Kate Muccino Gandhi
My maternal grandmother, Jean Ann Genarro, née Dugan, was born in 1919. She was Irish and came to the U.S. via Scotland when she was only eighteen months old. I have seen the names of both her parents listed on a display on Ellis Island. Jean Ann had two sisters and a brother. For a long time, the family lived in the Down Neck section of Newark.
When she finished school, Jean Ann worked as a secretary for the IRS. This is where she met my future grandfather. They had a rather stormy relationship. They dated, then broke up, and she started to date someone else. When she was seeing this other man, my future grandfather enlisted in the Air Force as a navigator. It was during WW2 and he was quickly sent to a training camp in Florida. From there, he called Jean Ann’s mother with a marriage proposal and she accepted on behalf of her daughter. I still wonder how this was possible that her mother accepted on her behalf. Nevertheless, my grandmother broke up with the guy she was dating and went down to Florida. They had a very casual, quick ceremony with a cafeteria girl as a witness. Following this, my grandfather went to war and remained stationed in England. Eventually, he came back, and they were reunited.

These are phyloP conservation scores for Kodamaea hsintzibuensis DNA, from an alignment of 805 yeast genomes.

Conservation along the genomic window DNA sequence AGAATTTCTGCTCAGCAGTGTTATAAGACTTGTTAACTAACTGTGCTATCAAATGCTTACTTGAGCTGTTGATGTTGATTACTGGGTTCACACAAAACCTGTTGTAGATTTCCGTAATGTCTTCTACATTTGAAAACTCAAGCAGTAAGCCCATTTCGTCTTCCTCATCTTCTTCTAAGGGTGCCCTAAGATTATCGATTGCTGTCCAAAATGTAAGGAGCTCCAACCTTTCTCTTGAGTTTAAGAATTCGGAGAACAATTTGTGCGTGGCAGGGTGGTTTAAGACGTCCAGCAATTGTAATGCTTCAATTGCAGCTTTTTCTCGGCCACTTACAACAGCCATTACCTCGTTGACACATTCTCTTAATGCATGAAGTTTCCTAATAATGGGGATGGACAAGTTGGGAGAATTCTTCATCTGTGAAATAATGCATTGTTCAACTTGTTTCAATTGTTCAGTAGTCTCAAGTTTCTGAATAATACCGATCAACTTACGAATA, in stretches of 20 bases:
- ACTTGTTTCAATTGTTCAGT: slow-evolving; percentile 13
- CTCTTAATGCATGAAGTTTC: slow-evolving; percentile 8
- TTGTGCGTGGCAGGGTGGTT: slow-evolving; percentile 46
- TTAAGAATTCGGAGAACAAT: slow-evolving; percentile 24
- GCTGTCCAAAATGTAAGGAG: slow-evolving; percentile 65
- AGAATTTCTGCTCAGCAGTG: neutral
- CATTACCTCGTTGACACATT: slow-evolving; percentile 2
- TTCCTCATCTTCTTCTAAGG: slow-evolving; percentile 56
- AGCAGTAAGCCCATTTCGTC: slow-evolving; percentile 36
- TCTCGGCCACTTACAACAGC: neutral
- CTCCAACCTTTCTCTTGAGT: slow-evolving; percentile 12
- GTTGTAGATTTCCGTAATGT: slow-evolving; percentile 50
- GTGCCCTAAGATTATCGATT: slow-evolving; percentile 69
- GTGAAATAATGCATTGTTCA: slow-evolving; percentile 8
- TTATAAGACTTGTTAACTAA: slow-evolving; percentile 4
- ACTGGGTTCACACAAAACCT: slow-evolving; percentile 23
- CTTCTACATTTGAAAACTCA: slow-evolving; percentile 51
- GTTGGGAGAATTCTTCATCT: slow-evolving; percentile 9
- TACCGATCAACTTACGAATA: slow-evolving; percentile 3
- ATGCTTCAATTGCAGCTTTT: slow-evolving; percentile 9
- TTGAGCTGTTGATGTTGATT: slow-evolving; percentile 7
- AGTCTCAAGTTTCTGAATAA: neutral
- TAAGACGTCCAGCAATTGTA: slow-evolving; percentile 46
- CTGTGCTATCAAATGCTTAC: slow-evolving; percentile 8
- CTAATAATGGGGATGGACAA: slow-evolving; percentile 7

I think that they had a happy marriage. They produced six children, three girls and three boys. My mother, who is portrayed in this photograph as a baby was the oldest of them. When she was sixteen, the family moved to North Caldwell.
My grandmother was a homemaker and she enjoyed the domestic life. She loved her house and adored the garden. Mostly, she liked her little routines and domestic rituals, like having her tea and cookies at the same time every day. She did not have any desire for adventure, or if she had it, it was completely fulfilled by reading Agatha Christie mystery novels. Religion was an important part of her life and she was a practicing Catholic.
I was lucky to know her. She lived in North Caldwell until the age of ninety-two and died only in 2013. From my childhood I spent a lot of time with her. In many ways, she was a very typical grandmother. She allowed my brother and me all the forbidden foods. It was with her we watched all the TV shows that my parents strictly banned us from watching. I remember watching “Family Feud” on her couch, eating cookies and drinking tea, like proper adults.
I was her first grandchild and I think I was always her favorite. I am also a lot like her. She liked her life to be simple and consistent. For me, consistency is a key word of my life, a key word for happiness. I miss her very much and think of her almost every day. I would watch “Family Feud” with her any time.